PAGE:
I really enjoyed the fact that although child and dog share a very close bond (Goldie even sleeps on Abby’s bed), the story doesn’t delve into the sadness that the two will feel at the time of separation. It rather focuses on the gifts that will be brought to both Goldie and her future vision-impaired owner.

A section with interesting facts and further information is included at the end of the story. An added bonus is that ‘Buying this book helps me become a Guide Dog!” as claimed by the gorgeous golden Labrador on the front cover.

Both girls and boys of primary school age will enjoy, and be informed by, this book.


Thursday, 22 December 2016

Meet the Flying Doctors

Meet the Flying Doctors by George Ivanoff illustrated by Ben Wood (Penguin Random House Australia) HB RRP $24.99
ISBN 9780143780687

Reviewed by Dianne Bates

For children who might not know, the Royal Flying Doctor provides emergency and primary health care across Australia. This landscape picture book for readers aged 7 to 10 years tells the story of how the life-saving service was created to become an Australian icon. It begins with the man on the $20 bank note – Reverend John Flynn whose story, starting in 1911 is told from the point of view of a young boy whose life he saved.

A stockman fell from his horse while mustering cattle in the Kimberly region of Western Australia: badly injured, he endured a 12 hour trip to Halls Creek where the postmaster knew some first aid. A telegraph to Perth for medical assistance resulted in the postman being told to perform an operation – his only equipment being a razor and a penknife. The operation was not a success, so a doctor took a thirteen day trip to Halls Creek: by then the stockman was dead. Reading this newspaper story, Flynn contacted a World War 1 pilot; between them they worked out how to use planes to reach the outback to help injured and sick patients.

The AMS – or Australian Inland Mission Aerial Medical Services – which was subsequently formed, used a single-engine biplane leased from QANTAS, to run 50 flights and treat 255 patients in its first year. Because of the lack of a radio, flights needed to be made in daylight hours. Happily, over the years new technology helped outback people contact the service. The aerial service was so successful it expanded to other states in 1934, and of course its name was changed.

As well as Flynn, the book also pays tribute to women nurses who worked with the service – Marie Osborn, and Myra Blanch. These days the Royal Doctor Flying Service has a fleet of 66 planes, operating from 23 bases across Australia. All of this information is told throughout the book, and there is a detailed double-page spread at the back of the book with a timeline about the service up until and including 2014 when the RFDS remarkably assisted more than 290,000 people through emergency visits.

Watercolour illustrations with cartoon-style characters and pictures of biplanes, a map of Australia, from-the-air landscapes and more complement the text. This is yet another Random House ‘Meet the…’ book which includes stories about famous Australians such as Weary Dunlop, Mary MacKillop, Nellie Melba and others.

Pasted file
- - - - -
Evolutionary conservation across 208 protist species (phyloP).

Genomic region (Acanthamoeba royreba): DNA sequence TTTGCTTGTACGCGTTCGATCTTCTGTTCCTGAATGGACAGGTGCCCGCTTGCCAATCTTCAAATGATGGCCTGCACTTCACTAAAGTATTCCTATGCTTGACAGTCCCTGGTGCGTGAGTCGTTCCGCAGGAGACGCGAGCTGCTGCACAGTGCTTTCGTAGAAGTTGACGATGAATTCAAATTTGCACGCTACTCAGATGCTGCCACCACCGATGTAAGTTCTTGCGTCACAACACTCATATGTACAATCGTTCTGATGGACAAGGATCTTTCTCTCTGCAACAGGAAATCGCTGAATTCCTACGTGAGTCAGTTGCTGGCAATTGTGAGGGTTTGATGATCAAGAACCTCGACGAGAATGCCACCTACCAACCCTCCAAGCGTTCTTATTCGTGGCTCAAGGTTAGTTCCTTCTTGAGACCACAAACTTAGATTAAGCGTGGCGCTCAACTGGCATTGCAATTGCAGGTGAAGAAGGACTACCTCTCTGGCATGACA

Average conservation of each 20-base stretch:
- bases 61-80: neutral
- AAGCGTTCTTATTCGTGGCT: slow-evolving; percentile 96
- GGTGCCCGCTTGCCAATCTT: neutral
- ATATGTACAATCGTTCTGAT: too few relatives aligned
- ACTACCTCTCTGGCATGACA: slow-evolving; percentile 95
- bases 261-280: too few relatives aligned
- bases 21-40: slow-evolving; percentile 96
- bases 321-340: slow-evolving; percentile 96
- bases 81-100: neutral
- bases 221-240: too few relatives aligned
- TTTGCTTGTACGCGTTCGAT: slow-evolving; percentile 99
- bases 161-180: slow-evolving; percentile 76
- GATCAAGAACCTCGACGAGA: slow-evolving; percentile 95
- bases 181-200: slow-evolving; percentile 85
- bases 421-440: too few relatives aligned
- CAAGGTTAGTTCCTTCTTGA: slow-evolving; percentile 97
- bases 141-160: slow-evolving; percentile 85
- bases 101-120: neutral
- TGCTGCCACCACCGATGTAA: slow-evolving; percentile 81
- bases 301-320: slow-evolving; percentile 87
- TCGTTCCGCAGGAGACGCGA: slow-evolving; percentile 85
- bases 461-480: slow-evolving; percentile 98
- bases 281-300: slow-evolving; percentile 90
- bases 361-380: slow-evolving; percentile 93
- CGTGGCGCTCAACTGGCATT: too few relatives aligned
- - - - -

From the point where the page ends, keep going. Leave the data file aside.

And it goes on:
Monday, 19 December 2016

Aliens, Ghosts and Vanishings

Aliens, Ghosts and Vanishings by Stella Tarakson, illustrated by Richard Morden (Penguin Random House) HB RRP $27.99
ISBN 97819252324969

Reviewed by Dianne Bates

This non-fiction book for readers aged 9 to 13 years is subtitled ‘Strange and Possibly True Australian Stories.’ A durable publication on good quality paper, its contents pages list has six sub-headings which read as follows: Mythical Creatures, Mysterious Locations, Haunted Places, UFO Sightings, Bizarre Disappearances and Strange Happenings with seven or eight articles in each. For an Australian child interested in exploring the strange and unusual in his or her country, there are certainly some very weird stories.

Most adults would know about events such as the disappearances of Prime Minister Harold Holt and baby Azaria, the death of Phar Lap and of Lasseter’s Reef. But some of the stories in this book might be unfamiliar. These include the story of the disappearance of the steamship SS Waratah with passengers and cargo between Australia and England in 1909 and the retrieval of ancient African coins on Marchinbar, a remote Australian island, far off Northern Territory’s coastline -- coins over 900 years old. In both stories – and most stories in the book – the author poses theoretical questions which would surely give readers pause to wonder. Is the name ‘Waratah’ a jinx? After all, numerous ships with this name have vanished over the years. Was it Portuguese or Kilwan sailors who brought the coins onto land? Or were the coins washed ashore following a shipwreck? Or, stranger still, can Africans, rather than Europeans or Asians, have been the first non-Indigenous people to visit Australia?

After each of the dozens of stories in Aliens, Ghosts and Vanishings (spontaneous combustion, abductions, UFOs, and more), there are break-out pages which provide extra information. The author has also included the many sources from her research which keen readers can follow up if they wish. There is also a fairly short glossary and credits for images. These images include black and white photos (such as the shower blocks from the supposedly haunted Sydney Quarantine Station, and a camel team sent out to search for Lassiter). The illustrator has also provided green images all throughout the book which appear to be some kind of print, perhaps lino, as well as line drawings, again in green. There is a green border around all of the 280 pages.